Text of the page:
vGIS, a new geographic information system (GIS) visualisation platform from the Environmental Systems Research Institute (Esri) partner Meemim, is being used to view underground infrastructure while wearing Microsoft Hololens. Piloted by Toms River Municipal Utilities Authority in New Jersey, the technology is a practical application of augmented reality, allowing the user to ‘see’ utility lines under the street in real-time.
According to the report on Esri’s ArcNews publication, the system uses Meemim’s geocalibration process to accurately align the rendered visuals to the physical world, anchoring to visible GIS features such as sewer manholes. The vGIS interface supports voice commands and hand gestures, which allows fieldworkers to operate hands free as they retrieve information about the overhead and underground utilities. This real-time view of energy and drainage lines brings obvious benefits to planning and maintaining essential infrastructure in towns and cities.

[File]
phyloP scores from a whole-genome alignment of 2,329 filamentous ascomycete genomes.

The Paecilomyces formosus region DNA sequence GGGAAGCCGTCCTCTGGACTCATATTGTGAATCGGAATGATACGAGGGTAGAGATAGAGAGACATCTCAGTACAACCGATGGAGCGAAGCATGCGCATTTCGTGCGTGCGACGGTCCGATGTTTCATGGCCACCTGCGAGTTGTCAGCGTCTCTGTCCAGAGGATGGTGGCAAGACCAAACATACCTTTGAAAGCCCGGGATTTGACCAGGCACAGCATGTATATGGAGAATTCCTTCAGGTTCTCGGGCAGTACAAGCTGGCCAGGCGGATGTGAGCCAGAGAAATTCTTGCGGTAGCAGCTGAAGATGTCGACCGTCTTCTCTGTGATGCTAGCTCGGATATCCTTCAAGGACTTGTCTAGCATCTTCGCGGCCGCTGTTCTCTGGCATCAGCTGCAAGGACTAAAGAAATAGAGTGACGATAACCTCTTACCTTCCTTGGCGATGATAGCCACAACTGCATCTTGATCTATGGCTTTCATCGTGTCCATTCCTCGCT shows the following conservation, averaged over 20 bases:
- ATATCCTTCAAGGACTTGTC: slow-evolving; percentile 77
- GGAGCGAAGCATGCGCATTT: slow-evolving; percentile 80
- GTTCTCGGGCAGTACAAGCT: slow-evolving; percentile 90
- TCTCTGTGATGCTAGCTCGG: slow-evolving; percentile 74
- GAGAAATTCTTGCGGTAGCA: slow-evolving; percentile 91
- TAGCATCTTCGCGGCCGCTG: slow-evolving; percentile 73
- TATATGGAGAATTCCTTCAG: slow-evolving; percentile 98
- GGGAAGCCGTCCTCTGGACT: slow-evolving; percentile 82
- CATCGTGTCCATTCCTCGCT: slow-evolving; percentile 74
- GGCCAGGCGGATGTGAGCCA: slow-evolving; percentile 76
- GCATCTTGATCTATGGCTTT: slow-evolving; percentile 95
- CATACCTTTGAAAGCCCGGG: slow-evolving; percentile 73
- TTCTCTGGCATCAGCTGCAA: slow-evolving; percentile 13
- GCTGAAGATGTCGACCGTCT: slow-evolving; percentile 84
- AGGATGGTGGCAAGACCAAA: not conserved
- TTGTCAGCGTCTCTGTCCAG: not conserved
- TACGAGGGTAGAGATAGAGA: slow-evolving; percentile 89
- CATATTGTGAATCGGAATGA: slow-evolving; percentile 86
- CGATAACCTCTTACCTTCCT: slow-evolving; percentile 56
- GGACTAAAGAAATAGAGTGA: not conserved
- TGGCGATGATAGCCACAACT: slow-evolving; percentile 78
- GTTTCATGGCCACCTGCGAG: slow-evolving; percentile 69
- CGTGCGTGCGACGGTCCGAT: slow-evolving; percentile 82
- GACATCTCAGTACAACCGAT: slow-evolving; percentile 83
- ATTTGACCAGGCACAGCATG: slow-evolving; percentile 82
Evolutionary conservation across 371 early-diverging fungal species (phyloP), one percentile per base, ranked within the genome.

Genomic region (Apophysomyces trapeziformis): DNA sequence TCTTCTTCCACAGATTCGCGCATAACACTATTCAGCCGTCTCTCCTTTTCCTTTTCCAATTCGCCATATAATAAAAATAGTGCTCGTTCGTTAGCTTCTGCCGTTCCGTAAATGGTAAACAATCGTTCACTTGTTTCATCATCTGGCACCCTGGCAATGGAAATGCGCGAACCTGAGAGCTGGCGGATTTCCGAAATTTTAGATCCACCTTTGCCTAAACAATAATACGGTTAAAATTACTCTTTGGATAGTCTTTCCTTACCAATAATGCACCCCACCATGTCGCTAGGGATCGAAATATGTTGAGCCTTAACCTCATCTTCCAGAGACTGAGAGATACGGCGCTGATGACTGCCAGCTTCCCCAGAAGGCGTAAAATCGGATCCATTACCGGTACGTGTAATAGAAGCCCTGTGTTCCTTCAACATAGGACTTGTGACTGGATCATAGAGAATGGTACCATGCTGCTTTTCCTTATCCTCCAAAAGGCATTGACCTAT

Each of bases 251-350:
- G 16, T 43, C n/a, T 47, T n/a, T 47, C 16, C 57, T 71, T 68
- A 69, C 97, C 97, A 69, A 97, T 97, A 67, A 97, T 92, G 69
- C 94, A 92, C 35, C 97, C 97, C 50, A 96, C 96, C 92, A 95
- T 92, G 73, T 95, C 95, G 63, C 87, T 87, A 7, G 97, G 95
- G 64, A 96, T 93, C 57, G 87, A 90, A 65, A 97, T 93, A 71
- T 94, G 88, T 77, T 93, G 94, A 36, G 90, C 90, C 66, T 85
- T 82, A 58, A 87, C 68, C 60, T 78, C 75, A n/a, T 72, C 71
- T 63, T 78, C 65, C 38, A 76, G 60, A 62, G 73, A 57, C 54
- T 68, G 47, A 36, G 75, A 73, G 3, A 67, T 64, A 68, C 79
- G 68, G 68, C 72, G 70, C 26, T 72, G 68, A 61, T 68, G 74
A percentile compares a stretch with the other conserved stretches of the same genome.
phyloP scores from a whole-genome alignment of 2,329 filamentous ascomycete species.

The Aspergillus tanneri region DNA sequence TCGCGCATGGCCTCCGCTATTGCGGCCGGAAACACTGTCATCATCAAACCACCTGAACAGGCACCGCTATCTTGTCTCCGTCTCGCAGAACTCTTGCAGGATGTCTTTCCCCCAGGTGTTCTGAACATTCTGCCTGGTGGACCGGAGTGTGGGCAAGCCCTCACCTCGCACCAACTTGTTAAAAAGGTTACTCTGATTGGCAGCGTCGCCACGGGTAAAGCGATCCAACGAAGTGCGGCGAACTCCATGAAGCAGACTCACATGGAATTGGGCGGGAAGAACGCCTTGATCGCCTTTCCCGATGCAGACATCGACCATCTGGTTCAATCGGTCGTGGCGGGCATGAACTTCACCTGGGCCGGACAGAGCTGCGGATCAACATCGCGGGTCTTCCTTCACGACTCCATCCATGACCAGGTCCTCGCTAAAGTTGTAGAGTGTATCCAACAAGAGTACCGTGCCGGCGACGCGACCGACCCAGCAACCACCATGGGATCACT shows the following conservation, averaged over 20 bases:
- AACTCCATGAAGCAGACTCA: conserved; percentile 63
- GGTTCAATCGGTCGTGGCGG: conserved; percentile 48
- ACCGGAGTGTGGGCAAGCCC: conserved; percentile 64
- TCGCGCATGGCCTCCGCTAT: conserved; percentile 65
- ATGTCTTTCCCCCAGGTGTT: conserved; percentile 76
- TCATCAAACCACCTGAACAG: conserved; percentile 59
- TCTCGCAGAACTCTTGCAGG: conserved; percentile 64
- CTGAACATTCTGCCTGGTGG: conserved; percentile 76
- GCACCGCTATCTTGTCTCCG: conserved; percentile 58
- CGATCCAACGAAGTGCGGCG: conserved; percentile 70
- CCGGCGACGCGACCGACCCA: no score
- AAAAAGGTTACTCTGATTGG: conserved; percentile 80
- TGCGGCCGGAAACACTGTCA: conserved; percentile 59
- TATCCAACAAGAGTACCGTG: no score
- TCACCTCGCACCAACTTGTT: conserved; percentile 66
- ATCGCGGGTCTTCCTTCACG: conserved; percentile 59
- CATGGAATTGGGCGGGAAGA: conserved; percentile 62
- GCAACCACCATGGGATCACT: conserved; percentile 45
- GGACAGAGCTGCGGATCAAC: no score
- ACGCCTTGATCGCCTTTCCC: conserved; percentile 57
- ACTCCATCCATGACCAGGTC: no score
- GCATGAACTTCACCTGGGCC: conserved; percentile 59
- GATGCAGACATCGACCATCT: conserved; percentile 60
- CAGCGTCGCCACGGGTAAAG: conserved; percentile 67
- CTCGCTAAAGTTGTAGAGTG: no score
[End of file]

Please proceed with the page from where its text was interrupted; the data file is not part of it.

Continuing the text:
“We are dealing with five or six utility lines underneath a street,” said Len Bundra, GIS director for Toms River MUA. “We have to locate our utility lines so that when we dig up a street, we are confidently aware of all other utilities around us. Given a more dynamic situation—a car hits a telephone pole, the pole collapses onto the street—seven separate agencies are on scene, each viewing [its] own GIS utilities on separate devices. What I am trying to do is provide all field personnel with one common interface to see all underground utilities beneath their feet—[so] one shared vision via a shared interface.”
Toms River MUA was the first client of Meemim, startup partner of GIS giant Esri, collaborating for eight months to bring their GIS data and the new AR technologies together. According to a report on T&D World, TRMUA already had its GIS data online through Esri’s ArcGIS platform, which Meemim could upload to its cloud service to be converted and delivered to the HoloLens in real-time.
Launched on January 14th, vGIS is a new platform for advanced visualisation of GIS across many devices, including augmented reality hardware. Its first product, vGIS Utilities, is already being used in many towns and cities to optimise essential municipal services.
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